Real Estate Advice

Renovating Commercial Property

Written by Stefan Martinovic for Gaebler Ventures

Renovating commercial property can be a great opportunity for successful business owners. You get a great space for your business and an investment that is sure to appreciate in value.

You might have seen one of the many real estate investment programs that have flooded television airwaves in recent years.

During the recent real estate boom, individuals from coast to coast turned to the business of "house-flipping" in order to turn a profit and for a new and exciting challenge.

As a small business owner, real estate speculation can prove to be a similarly fulfilling enterprise.

Whether you are looking to invest in real estate to keep the property, subdivide it, or sell it outright, there are many ways to reap the rewards of commercial property speculation.

If you are looking to purchase a piece of property to hold on to and use as a home base for your business, renovation can be a very cost effective alternative to a new property purchase or lease.

Through a variety of outlets, abandoned, foreclosed, or dilapidated commercial property can be purchased for well below market value.

As a small business owner, you are probably used to rolling up your sleeves and putting in some elbow grease to make ideas reality. Where others may see a run-down property, your business may be able to occupy a prime piece of commercial real estate for a fraction of the cost.

If you find a space that meets your needs and budgetary requirements, renovating the property to suit your needs not only allows you to tailor the space to your business, but instantly builds equity. Should you decide to sell the property down the road, the time and money spent on renovations should provide an exponential increase in equity once the property no longer suits you and you decide to sell.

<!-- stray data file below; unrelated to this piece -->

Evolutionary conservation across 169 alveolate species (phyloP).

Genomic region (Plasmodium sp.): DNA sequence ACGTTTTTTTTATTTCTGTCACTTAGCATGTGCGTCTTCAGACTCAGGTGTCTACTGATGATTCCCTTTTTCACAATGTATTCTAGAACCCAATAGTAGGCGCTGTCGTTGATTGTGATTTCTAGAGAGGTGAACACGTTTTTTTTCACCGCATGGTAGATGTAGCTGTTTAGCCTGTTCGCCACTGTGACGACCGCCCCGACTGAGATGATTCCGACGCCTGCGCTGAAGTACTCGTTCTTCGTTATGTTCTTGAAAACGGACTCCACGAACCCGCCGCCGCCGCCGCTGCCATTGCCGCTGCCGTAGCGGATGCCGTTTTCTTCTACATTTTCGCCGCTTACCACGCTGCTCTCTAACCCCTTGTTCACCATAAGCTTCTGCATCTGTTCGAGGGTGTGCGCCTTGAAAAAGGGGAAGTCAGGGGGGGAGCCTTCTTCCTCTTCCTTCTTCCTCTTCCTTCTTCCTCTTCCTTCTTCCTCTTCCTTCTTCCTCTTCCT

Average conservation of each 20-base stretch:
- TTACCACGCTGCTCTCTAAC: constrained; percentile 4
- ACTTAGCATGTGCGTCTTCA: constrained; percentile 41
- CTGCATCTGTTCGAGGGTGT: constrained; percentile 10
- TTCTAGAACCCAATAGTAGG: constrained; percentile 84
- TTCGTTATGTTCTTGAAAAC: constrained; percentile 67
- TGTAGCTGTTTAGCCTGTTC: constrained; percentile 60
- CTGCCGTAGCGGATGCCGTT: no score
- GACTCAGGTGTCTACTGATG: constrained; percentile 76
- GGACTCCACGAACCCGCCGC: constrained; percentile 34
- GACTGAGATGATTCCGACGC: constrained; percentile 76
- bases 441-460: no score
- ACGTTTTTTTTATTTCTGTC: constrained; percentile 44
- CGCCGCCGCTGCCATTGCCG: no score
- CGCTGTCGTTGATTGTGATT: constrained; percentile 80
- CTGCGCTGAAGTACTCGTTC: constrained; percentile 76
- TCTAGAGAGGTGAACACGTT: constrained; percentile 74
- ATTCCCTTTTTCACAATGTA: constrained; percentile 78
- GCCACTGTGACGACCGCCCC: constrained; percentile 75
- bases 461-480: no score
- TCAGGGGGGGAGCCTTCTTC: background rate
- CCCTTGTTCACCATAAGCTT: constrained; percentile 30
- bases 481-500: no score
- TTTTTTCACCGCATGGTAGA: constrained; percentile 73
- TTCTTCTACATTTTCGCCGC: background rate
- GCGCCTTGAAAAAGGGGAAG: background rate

In many cases, you will find that commercial space for sale will be much too large and the facilities available greatly exceed the needs of you and your business.

With a property in disrepair, many other businesses may elect to look elsewhere for commercial space. This can work to your benefit.

If you determine that you would be willing to trade the costs of a larger mortgage and renovation expense in refurbishing a larger space, you can reap the benefits of being a landlord and leasing subdivided commercial space to other tenants. By choosing to do this, you can set aside whatever piece of your real estate investment how you see fit, then lease off other sections of the newly renovated space to other businesses who did not have the foresight and real estate prowess that you possess. Depending on the location of the property and quality of renovations, if you receive market value for the lease from the other businesses, the added mortgage and maintenance expense should take care of itself, as you purchased the property at well below market value due to the initially run-down condition that it was in.

If you are looking to simply add another element to your investing practices, buying the property below market and then renovating to resell immediately, a true "flip" would be the final option. This does not afford you a new commercial space for your business, but if you are already established in a particular location that meets your needs, commercial flipping might serve as a profitable way to diversify your business investment dollar.

Be forewarned, real estate can prove to be a very volatile investment in many ways. Between contractor disputes, mortgage rate fluctuations, and the possible complications that you may encounter during renovations, real estate is certainly not an enterprise for the weak of heart. However, by using the investment savvy that allowed you to become a successful small business owner, you can reap the benefits of the real estate speculation market.

Stefan Martinovic has an extensive body of work across the financial services, manufacturing, and retail industries. He is currently pursuing an MBA in Management and Entrepreneurship at The College of William & Mary.

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